JM: It was the early days, wasn’t it, that you connected with Jerry. I’ve asked you to bring out some music that was kind of what was in Jerry’s ear. I’m always interested in sort of what brings someone to the music that they create and what inspired Jerry. One of the things you pulled out was Doc Watson, who is considered one of the best flat pickers in the United States and I wonder if you want to talk about that and other artists who were people who inspired Jerry Garcia.

PA: Jerry was a great flat picker, but he also was a good finger picker too. So there was besides Doc Watson and some of those great flat pickers in those days, there were the finger pickers like Merle Travis and even Chet Atkins for that matter, but going way back he was very influenced by some of the , I wanna say, the country artists of the 20’s including Gid Tanner and the Skillet Lickers, Charlie Poole, of course early bluegrass guys including Bill Monroe and of course, Earl Scruggs. But, he listened to everything, ya know.

JM: His dad was a musician and the family had emigrated from Spain in 1919 and his dad was from Spain, which I don’t know why, but it’s like never mentioned.

PA: Well I never met the family. I met his brother, Tiff, but that was about it. I never met his mother or father. You know, he never spoke Spanish and he didn’t really give off any kind of like Latino thing and he didn’t play that type of music. Very seldom did I ever hear him play any Spanish type of music, or Latin. It was always early American music and it was a delight to hear him replicate a lot of this stuff and then, of course, it was a delight to hear him get into a more creative line and make his own music and write his own songs. He was a pretty wonderful guy. You know and again, I think he had come up to Berkeley, to KPFA, to the Gert Chiarito Midnight Special show and participated in that and he really appreciated KPFA as well as all of his friends and the musicians who were around at the time. If it wasn’t for KPFA, I probably wouldn’t have met Janis Joplin, to tell ya the truth.

JM: What was Janis Joplin like? I’ve heard that when she got up onstage at Woodstock that people were just blown away to see a white person singing the blues.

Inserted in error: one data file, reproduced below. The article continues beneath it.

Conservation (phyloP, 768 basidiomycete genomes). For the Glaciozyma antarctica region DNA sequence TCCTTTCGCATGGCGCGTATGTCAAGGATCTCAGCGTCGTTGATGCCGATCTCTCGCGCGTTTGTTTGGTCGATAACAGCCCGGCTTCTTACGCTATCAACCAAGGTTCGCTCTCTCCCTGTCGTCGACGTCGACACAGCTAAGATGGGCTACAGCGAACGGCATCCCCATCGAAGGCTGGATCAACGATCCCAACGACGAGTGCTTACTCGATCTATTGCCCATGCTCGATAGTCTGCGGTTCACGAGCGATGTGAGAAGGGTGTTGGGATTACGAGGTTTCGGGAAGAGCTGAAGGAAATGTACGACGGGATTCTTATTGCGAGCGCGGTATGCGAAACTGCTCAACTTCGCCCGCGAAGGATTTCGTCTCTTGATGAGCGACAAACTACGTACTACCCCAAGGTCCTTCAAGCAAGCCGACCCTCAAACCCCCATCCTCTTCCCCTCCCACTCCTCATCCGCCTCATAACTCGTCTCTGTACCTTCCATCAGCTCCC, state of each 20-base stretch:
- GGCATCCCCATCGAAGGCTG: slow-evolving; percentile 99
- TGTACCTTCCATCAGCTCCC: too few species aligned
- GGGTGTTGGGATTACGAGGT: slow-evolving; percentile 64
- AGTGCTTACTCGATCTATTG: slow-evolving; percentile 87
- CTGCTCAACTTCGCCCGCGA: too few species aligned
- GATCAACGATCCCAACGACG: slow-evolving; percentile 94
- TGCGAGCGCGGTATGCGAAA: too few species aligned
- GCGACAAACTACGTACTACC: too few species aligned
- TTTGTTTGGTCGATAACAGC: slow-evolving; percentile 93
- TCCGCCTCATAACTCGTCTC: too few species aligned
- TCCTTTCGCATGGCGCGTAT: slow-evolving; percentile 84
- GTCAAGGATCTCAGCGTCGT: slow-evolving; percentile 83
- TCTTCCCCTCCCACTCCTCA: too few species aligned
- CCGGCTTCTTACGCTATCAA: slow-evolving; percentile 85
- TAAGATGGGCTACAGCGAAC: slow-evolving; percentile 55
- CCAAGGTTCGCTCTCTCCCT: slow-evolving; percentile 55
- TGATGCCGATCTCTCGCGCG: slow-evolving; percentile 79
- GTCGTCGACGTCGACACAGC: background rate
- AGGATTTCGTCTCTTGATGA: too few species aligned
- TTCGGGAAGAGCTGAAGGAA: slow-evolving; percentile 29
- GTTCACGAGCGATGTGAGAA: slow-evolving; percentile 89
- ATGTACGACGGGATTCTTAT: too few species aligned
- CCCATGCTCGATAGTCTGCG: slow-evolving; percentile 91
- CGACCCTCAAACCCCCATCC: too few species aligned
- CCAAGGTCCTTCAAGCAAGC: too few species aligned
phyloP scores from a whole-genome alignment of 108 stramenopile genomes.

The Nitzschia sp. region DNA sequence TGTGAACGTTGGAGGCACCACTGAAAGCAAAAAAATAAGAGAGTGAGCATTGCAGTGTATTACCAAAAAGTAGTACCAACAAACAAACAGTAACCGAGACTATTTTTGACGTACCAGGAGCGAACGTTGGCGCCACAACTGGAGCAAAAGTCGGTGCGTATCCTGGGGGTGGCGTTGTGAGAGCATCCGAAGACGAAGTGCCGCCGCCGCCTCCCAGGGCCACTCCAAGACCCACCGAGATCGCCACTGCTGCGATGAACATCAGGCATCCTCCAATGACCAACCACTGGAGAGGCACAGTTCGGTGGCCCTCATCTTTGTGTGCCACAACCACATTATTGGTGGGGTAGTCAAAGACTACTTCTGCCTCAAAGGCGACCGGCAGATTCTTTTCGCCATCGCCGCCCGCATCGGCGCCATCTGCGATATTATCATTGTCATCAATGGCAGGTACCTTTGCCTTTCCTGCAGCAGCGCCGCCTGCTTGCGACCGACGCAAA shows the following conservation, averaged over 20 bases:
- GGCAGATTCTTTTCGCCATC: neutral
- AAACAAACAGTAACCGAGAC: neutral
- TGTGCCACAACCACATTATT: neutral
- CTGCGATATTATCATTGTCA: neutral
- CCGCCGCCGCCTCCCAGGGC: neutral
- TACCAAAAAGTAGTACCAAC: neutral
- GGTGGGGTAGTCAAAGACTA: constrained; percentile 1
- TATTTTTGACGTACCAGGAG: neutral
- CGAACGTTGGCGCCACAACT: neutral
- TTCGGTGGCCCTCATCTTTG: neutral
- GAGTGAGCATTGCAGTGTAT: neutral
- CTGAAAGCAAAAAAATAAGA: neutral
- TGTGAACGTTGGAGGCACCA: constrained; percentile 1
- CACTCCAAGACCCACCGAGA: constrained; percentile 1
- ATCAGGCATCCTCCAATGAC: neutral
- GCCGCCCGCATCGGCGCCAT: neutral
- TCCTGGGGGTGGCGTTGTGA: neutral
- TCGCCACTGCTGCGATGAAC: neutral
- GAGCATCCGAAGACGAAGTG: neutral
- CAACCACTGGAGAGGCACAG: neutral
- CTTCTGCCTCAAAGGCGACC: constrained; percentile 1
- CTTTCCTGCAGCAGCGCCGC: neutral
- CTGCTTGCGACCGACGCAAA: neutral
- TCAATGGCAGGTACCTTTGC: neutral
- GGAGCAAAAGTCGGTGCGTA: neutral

PA: Well, she had a very strong voice, number one, and a very strong personality that backed up that voice so it was all from her heart and from her soul and she had kinda grown up, well she did grow up in the South.

JM: In Texas, in an abusive school environment, plenty of bullying is what I heard.

PA: Yes, unfortunately and she wanted to be a beatnik, you know, and come out west, which she eventually did, and she wanted to sing the blues., which she did all the time and she also sang a lot of folk music, too. When I saw her here at KPFA, at the Midnight Special, I think she did one blues song and one old folk song. So she was definitely into Americana and the roots music of the time and she was a wonderful person most of the time. You know, she was a human being, she had her moods, she had her ups and downs. She was a very well read person and you could have an intellectual conversation with her, you could have a conversation about anything, you know, give her a little bit of tequila or something like that and it might spark her onto different sorts of directions of conversation, but it was always fun and she was a very funny person. She had a very high laugh that was infectious, but most of the time it was a fun relationship that we had.

Music: “The Yodeling Song by Jimmie Rodgers

JM: Peter Albin has been choosing some beautiful stuff, and one of the things you’ve been doing has been grounding us in what Jerry Garcia was listening to when he was young. I know his father passed away in a fly fishing accident and his grandmother played bluegrass and listened to The Grande Old Opry, and it seemed like he was fascinated by bluegrass and country music. Why did you choose that cut?

PA: Well, that was Jimmie Rodgers and of course he’s one of the founding, I guess one of the early inductees into the Country Music Hall of Fame. He kind of borrowed his style from Emmett Miller which goes way back to the vaudeville days, but he kinda brought it out into country music and to that scene and Garcia listened to a lot of that early stuff, including cowboy songs, but it’s all kind of Americana. All these kinds of music weave in and out and of course, it all seems to come together with rock and roll, and Elvis Presley and Buddy Holly. They also listened to a lot of these things and incorporated it into their music as did Jerry and some of the band members of the Grateful Dead. Ron McKernan was extremely interested in the blues and very instrumental in bringing R&B into the GD’s repertoire. We probably should dig out some of those Motown things and some of those Memphis cuts.